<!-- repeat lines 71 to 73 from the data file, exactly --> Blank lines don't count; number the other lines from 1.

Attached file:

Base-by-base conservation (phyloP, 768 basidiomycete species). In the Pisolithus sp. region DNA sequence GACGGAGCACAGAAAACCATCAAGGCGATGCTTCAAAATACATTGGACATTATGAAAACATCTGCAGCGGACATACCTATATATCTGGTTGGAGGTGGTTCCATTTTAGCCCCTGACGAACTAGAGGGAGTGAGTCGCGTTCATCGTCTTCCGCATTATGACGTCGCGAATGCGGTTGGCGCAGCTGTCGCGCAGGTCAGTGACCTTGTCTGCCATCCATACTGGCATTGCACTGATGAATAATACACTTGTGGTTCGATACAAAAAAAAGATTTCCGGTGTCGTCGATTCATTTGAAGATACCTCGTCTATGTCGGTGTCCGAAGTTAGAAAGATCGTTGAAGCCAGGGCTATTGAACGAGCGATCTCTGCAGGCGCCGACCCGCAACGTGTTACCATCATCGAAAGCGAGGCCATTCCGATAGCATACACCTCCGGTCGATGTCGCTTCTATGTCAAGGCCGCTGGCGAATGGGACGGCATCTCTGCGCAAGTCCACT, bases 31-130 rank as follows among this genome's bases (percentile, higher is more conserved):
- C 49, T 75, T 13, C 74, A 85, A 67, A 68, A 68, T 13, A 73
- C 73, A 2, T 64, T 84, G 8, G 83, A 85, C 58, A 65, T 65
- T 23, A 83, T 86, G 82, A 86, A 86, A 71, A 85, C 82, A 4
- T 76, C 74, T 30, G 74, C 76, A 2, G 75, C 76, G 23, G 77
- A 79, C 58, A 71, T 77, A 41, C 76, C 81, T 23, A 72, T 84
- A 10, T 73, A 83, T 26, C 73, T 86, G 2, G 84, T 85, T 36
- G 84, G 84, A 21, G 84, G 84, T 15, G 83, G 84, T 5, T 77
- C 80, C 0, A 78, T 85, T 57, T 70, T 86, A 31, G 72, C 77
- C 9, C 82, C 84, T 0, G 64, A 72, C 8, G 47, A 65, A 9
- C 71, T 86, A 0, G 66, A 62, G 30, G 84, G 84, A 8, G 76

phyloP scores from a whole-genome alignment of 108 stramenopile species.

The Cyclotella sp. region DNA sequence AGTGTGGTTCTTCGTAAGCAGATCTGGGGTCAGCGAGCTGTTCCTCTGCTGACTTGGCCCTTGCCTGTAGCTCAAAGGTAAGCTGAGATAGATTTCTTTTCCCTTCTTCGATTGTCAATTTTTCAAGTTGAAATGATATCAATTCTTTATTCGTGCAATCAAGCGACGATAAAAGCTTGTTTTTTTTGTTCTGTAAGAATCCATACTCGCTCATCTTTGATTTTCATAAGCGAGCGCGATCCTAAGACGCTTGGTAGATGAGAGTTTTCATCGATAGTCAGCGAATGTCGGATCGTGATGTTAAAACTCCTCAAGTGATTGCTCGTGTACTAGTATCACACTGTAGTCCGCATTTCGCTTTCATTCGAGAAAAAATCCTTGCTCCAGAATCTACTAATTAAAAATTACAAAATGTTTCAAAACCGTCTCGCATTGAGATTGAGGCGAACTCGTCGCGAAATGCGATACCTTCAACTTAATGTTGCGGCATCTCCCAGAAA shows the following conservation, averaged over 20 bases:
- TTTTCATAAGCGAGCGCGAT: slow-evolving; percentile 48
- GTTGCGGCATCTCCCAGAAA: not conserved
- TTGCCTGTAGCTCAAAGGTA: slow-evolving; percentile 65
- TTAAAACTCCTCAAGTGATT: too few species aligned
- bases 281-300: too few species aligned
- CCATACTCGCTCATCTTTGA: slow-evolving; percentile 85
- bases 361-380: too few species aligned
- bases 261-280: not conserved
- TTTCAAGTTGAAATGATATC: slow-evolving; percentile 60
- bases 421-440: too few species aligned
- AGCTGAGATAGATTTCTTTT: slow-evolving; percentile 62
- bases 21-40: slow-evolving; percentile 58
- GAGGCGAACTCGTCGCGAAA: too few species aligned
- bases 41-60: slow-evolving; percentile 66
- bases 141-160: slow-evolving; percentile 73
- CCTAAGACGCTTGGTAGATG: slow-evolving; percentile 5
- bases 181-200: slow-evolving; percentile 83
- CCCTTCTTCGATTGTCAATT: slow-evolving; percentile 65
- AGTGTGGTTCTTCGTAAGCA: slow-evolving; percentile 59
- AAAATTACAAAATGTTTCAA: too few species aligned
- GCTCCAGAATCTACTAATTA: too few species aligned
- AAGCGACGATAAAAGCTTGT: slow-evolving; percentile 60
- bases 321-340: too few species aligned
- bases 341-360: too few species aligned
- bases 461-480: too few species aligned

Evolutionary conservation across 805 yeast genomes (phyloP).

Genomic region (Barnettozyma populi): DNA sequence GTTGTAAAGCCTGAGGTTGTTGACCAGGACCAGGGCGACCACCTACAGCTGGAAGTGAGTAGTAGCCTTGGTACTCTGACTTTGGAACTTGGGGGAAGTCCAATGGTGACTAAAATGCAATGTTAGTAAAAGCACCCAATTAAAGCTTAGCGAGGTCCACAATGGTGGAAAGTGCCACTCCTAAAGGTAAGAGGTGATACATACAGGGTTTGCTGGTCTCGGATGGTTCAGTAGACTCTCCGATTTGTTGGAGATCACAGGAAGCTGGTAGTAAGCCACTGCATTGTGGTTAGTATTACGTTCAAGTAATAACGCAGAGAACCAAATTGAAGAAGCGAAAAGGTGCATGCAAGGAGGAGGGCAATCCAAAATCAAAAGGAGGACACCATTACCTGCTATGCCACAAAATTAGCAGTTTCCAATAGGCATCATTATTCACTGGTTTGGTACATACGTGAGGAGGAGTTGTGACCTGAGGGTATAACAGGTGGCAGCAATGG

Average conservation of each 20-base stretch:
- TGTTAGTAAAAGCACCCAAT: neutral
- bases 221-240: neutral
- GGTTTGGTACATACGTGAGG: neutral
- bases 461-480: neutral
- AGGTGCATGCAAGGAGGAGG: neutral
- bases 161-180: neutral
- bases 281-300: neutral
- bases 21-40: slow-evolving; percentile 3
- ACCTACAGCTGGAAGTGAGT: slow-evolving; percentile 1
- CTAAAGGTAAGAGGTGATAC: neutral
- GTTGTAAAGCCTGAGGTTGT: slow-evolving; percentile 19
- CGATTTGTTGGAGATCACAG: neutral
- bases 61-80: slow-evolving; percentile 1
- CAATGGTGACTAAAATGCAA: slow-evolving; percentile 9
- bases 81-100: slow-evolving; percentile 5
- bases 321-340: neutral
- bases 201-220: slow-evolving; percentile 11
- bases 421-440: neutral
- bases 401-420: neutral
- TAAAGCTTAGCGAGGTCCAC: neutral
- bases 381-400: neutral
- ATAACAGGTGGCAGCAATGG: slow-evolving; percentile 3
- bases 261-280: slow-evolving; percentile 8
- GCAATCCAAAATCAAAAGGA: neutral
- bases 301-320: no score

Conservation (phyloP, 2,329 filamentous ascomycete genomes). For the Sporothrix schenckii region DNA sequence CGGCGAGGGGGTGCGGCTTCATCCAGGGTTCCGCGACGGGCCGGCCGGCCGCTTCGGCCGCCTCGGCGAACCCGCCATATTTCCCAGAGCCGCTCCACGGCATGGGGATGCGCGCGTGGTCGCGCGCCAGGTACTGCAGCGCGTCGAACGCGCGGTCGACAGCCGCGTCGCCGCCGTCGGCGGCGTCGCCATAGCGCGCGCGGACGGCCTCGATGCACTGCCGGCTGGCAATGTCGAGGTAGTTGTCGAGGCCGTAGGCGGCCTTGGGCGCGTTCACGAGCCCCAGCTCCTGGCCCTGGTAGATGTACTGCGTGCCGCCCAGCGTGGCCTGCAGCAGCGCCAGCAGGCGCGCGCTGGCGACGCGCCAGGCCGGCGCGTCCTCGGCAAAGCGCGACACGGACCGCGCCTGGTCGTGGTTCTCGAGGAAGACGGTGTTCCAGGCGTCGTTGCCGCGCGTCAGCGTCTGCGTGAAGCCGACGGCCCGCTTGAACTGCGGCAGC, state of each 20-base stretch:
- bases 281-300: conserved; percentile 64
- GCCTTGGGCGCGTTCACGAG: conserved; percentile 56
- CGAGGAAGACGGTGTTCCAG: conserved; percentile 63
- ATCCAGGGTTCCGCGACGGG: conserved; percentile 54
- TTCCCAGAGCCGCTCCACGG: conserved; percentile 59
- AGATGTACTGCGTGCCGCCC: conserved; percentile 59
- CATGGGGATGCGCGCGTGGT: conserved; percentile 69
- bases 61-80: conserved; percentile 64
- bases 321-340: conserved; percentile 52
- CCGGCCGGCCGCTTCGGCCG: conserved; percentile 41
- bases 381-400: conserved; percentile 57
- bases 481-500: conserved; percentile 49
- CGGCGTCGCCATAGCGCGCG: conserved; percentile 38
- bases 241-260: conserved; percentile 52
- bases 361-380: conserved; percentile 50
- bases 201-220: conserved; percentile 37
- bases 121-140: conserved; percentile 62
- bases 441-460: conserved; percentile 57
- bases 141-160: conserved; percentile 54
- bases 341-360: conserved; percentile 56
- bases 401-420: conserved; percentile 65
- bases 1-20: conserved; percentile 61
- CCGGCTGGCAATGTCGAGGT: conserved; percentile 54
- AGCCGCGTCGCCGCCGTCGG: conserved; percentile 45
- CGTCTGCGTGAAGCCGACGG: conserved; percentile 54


- ATCCAGGGTTCCGCGACGGG: conserved; percentile 54
- TTCCCAGAGCCGCTCCACGG: conserved; percentile 59
- AGATGTACTGCGTGCCGCCC: conserved; percentile 59